Josh remembers the shame of being given the heave-ho
There’s an intensely moving scene at the end of the disco drama Saturday Night Fever where the street-philosopher-slash-ballroom-dancer Tony Manero looks deep into his woman’s eyes and explains: “there’s ways of killing yourself without killing yourself”. It meant nothing at the time, and it’s still very foggy. Like Tony’s dance routines it was a flash of brilliance out of nowhere in between a barrage of pelvic thrusts. What did he mean? Who would say something like that? But then funnily enough, Tony might actually have been on to something. In that there are also ways of getting sacked without getting sacked.
I was sacked without getting sacked in the summer of 1998 – around the same time as a small footballer called Michael Owen took the ball down with his right ankle, ran past a few Argentinean guys, smashed a goal into the top corner, and made the entire planet shout in astonishment. Literally everyone went wild. Feral. Absolutely berserk. Everyone except for me, because I’d just put two and two together in my head and realised that my day job at a sandwich shop was fading away fast. It was my livelihood. I looked on as Owen ran towards the crowd with his arms outstretched like Christ, but any surge of joy had been countered by the plummeting realisation of impending unemployment, leaving me totally centred. Neither happy nor sad. Just perfectly balanced chakras.
As it happened I had been working in a small Bristol sandwich shop called either The Upper Crust or Sexy Lunches. The sign might have featured a woman with stockings and suspenders on licking a baguette, or it could have just been a French stick minus the hot girl. I don’t know. It was 1998 – that’s ages ago. As I recall the initial plan had been to train me up as a manager, based on the fact that I looked really trustworthy, and because I had a second class honours degree in Sociology which used to open a hell of a lot of doors before the credit crunch. Unfortunately my employers hadn’t taken into account that someone could be unbelievably bad at making simple lunches for people – something which quickly became apparent during my first shift, when cheese played second fiddle to pickle, when I inadvertently insulted a regular by suggesting his girlfriend looked like a horse, and when the takings didn’t make any sense because I hadn’t a clue how the till worked. I’d based my pricing on what people should probably pay for things.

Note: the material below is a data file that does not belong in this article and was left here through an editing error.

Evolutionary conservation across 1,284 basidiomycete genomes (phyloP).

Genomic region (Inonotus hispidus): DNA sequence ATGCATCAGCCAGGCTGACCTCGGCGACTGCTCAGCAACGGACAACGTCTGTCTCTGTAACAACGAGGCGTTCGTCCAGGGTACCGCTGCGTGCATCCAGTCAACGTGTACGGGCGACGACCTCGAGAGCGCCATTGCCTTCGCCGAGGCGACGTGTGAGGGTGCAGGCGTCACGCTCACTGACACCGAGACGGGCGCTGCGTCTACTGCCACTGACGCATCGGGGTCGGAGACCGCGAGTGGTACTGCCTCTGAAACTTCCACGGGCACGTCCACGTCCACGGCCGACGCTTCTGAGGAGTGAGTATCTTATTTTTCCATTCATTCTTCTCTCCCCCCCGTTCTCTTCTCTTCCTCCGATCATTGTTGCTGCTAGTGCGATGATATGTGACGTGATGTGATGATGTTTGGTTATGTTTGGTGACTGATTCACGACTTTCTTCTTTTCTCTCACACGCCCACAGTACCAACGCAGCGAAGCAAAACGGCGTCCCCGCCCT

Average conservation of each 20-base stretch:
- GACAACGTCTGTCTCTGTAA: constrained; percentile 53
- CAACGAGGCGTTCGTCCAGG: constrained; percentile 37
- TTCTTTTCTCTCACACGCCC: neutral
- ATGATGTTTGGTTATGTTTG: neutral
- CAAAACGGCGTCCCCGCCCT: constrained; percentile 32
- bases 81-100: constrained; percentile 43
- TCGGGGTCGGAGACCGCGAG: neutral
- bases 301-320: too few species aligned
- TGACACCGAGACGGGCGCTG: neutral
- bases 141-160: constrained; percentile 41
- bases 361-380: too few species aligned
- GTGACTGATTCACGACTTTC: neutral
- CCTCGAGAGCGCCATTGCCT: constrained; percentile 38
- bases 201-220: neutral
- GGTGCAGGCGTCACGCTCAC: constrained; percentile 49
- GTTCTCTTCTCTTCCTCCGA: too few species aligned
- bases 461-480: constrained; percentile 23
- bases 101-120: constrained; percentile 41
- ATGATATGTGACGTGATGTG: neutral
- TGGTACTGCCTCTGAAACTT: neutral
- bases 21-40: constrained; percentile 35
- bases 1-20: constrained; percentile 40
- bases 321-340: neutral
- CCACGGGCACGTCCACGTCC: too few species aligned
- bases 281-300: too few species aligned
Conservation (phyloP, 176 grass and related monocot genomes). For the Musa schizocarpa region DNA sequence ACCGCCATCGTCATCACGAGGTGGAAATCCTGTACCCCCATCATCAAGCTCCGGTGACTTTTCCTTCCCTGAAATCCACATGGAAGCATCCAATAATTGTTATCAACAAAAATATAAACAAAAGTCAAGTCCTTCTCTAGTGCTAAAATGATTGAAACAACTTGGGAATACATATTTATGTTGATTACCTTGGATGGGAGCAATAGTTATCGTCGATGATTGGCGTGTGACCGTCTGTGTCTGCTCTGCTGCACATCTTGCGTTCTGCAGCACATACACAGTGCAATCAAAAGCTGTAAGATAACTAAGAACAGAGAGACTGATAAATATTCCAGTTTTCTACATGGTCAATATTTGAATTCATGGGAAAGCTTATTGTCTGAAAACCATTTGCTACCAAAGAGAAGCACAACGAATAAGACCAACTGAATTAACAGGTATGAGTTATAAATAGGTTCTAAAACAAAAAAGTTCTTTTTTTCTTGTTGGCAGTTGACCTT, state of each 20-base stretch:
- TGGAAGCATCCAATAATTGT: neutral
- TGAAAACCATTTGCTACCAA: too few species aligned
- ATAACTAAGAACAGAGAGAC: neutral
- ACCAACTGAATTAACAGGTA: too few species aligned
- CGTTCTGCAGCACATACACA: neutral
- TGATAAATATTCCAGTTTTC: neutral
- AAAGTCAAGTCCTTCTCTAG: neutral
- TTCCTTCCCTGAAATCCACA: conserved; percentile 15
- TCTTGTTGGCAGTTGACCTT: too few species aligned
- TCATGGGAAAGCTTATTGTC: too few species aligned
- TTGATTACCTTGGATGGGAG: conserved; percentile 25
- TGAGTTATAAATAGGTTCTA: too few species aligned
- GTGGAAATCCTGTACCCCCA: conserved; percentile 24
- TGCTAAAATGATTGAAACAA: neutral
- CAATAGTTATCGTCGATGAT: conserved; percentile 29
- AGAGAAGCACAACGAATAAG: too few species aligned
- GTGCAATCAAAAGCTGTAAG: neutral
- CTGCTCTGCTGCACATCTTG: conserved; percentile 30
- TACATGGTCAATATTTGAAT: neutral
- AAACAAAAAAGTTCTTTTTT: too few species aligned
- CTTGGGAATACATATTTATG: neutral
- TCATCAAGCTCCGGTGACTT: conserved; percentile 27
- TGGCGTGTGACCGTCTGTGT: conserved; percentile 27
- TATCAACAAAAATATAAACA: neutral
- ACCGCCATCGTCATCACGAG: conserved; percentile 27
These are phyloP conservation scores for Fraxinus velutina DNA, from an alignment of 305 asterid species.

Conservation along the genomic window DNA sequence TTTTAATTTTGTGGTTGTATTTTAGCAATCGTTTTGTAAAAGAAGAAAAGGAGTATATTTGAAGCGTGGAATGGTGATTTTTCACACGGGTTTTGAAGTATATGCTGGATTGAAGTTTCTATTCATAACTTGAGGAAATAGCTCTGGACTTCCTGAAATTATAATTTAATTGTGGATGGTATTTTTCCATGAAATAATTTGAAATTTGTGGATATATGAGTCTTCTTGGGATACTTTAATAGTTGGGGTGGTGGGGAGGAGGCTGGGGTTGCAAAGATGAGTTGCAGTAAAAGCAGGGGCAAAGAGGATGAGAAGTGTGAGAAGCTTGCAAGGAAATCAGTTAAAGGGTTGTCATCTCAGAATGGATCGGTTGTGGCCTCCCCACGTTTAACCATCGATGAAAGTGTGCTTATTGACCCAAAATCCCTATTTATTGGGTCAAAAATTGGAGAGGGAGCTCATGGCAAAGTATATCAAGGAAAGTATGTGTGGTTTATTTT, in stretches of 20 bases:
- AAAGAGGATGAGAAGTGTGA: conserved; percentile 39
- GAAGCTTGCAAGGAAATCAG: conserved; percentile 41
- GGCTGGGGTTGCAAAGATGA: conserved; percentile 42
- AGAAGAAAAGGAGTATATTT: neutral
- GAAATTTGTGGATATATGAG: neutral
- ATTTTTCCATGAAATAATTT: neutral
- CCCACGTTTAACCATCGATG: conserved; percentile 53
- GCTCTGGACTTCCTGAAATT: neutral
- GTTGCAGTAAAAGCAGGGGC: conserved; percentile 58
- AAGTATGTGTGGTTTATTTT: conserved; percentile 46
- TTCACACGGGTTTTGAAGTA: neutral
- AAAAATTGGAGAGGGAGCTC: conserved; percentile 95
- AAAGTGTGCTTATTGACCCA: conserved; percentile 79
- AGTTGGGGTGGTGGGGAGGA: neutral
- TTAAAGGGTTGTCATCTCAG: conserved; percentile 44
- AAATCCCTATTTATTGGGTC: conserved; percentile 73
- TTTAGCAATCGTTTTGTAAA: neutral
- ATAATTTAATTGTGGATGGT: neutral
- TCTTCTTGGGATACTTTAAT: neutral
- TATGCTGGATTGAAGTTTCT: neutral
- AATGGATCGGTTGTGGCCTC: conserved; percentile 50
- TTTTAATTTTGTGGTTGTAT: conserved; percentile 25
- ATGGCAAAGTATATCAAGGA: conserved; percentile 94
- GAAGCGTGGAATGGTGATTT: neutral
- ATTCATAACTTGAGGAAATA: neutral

My boss put it down to first day nerves. It was all the adrenaline of a live lunch service. But by day three it dawned on him – he’d employed the only person in the West Country completely unable to carve an entire slice of bread. I prided myself on at least being fast at my job, but that was mainly because people left clutching a bag full of deconstructed sandwich ingredients all haphazardly clumped together in no particular order. Custom started to dwindle, one man walked into the shop and said “not him” pointing at me. No one wanted me in charge of making their meals. I had become what is known in the trade as “a bad sandwich maker”.
Of course at this point my boss should have stepped in and explained that things weren’t really working out. I would have understood. I’d have cried and spluttered for forgiveness and just one more chance for a few awkward hours, but then I would have cleaned the smears of butter from my forearms, removed the specs of cheese from my underpants, peeled the gherkins from my pubes, put my top back on and left that shop with some dignity. But no, he was too scared. He was cowardly like a guy hiding behind a bush while a group of kids walk past. He began a slow burning assault to undermine my spirit that ended with me not really enjoying Michael Owen’s goal. I’ll never forgive him for that, and if I remembered his name I’d tell him so. He lessened my shifts. At first by one a week, then two, then three. Until eventually I had one shift on a Thursday between midnight and 3.57am. I knew it was over. Very few people can live on less than £7.42/week.
“It’s not really worth my while working for you,” I suggested on the phone, calling time on this ridiculous charade.
“Ahh, that’s a shame Josh,” he lied. “We’ll miss you. Thanks for all of your help.”
Oh, fuck you! (I didn’t say that bit).